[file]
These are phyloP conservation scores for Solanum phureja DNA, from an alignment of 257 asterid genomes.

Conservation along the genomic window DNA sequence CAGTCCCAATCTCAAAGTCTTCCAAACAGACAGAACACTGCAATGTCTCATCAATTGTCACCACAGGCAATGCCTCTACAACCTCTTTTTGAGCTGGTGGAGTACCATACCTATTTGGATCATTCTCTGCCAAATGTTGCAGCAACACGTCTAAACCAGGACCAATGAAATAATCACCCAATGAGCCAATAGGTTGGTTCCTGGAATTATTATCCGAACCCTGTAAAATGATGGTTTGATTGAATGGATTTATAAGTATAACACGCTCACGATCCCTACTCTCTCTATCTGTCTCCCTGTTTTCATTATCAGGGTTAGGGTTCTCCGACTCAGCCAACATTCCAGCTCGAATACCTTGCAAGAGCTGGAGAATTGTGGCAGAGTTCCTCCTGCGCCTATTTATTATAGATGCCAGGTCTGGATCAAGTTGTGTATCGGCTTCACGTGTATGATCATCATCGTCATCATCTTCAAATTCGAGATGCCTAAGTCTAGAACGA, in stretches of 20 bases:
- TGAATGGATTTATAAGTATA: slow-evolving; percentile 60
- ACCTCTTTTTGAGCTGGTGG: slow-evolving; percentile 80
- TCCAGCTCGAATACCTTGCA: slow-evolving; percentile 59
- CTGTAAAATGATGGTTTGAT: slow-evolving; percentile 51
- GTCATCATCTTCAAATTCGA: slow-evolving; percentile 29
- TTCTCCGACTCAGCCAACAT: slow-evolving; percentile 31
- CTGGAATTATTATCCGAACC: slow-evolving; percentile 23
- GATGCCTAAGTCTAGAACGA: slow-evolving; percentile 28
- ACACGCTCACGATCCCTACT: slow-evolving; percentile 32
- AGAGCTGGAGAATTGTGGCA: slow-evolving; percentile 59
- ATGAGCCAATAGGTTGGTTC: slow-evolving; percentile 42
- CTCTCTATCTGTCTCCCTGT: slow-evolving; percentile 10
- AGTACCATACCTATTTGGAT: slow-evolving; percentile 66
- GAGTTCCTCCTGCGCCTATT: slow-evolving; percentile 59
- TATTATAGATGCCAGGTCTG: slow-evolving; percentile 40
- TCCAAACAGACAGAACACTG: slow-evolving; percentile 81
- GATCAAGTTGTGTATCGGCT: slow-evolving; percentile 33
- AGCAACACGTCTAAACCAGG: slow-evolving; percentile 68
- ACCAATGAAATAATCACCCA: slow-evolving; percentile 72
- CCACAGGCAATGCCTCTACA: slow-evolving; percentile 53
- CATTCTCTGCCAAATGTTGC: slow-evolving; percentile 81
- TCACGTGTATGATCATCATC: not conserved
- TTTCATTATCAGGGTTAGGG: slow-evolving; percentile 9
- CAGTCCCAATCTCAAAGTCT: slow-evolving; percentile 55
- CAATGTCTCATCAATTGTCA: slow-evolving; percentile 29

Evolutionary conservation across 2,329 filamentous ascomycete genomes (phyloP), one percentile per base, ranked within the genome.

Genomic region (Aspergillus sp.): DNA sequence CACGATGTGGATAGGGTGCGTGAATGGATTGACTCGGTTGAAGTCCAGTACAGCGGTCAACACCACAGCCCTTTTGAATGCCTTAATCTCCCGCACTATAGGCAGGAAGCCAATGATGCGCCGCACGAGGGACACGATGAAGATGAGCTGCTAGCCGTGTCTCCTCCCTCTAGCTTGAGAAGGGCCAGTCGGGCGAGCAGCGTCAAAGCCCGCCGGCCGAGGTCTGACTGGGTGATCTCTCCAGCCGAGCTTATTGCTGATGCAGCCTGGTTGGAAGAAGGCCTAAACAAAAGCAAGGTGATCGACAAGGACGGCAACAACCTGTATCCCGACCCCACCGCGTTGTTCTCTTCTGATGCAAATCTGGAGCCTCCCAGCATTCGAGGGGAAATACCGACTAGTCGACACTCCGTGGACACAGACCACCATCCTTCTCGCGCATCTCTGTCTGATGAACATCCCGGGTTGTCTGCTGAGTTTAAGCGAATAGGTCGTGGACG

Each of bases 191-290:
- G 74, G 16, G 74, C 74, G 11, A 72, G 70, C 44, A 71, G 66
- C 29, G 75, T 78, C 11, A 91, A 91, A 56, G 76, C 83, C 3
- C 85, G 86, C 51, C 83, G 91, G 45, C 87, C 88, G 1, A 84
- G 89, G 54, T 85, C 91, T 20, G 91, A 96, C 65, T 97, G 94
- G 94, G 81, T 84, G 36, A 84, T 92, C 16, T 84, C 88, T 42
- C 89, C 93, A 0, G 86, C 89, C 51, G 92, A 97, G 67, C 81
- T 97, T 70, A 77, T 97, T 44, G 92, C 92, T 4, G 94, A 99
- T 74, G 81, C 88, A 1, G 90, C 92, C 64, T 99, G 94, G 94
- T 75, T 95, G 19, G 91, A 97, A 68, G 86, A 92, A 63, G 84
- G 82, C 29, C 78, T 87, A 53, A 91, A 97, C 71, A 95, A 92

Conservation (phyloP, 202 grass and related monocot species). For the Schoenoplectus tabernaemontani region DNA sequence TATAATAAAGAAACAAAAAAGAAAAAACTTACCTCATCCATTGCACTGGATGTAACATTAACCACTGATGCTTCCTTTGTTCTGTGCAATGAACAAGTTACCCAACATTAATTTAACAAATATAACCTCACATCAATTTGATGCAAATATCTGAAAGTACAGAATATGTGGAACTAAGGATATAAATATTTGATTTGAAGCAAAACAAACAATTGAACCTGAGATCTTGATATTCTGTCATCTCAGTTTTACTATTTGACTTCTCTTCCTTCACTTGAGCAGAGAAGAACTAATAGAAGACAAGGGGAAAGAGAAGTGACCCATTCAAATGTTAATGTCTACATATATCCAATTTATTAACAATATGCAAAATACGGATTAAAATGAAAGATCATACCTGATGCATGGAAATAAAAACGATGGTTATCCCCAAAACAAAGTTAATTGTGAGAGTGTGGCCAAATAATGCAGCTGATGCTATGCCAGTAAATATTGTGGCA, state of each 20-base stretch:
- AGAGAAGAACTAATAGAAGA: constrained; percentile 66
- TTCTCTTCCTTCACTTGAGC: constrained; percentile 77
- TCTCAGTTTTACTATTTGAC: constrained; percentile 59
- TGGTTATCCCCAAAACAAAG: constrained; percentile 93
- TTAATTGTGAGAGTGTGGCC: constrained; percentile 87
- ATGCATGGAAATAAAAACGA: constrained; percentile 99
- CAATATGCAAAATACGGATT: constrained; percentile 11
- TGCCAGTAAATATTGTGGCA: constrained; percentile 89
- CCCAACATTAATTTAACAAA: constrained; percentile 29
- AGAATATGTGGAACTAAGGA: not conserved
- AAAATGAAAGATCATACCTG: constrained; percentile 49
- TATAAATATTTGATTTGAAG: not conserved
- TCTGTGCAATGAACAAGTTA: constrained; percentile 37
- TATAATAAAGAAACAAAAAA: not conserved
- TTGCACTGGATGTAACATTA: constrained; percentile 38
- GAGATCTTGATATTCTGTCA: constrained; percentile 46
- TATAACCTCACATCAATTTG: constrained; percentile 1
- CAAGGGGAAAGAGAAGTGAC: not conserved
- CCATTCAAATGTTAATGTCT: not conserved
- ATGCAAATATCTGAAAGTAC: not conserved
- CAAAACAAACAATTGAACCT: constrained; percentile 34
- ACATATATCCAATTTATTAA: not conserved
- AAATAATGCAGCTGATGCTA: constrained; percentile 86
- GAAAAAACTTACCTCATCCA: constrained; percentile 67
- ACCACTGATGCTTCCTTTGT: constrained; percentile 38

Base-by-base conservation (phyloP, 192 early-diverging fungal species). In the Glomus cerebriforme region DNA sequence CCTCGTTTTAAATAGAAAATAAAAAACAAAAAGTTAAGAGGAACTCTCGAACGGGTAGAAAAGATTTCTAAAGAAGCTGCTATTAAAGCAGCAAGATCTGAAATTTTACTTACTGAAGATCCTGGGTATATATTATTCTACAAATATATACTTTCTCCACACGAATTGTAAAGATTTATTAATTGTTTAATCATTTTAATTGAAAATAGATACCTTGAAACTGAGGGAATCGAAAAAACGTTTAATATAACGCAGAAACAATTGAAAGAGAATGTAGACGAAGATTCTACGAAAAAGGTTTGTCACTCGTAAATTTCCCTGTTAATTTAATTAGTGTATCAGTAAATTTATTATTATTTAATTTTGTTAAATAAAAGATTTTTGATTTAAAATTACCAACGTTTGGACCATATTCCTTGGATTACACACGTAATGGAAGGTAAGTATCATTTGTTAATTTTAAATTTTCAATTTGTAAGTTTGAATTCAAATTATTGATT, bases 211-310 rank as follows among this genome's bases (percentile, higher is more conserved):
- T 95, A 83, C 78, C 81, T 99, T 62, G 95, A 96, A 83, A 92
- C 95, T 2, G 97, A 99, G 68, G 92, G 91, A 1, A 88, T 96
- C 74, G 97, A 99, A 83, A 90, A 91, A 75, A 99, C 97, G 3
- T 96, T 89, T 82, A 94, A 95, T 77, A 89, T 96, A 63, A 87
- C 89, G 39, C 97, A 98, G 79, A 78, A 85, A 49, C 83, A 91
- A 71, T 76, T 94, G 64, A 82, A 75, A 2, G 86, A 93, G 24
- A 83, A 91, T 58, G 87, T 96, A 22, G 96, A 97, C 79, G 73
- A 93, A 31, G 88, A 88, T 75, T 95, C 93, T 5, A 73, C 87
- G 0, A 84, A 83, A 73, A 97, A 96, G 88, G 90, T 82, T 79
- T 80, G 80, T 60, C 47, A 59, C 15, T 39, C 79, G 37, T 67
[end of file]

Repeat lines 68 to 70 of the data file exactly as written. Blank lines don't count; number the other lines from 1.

- T 95, A 83, C 78, C 81, T 99, T 62, G 95, A 96, A 83, A 92
- C 95, T 2, G 97, A 99, G 68, G 92, G 91, A 1, A 88, T 96
- C 74, G 97, A 99, A 83, A 90, A 91, A 75, A 99, C 97, G 3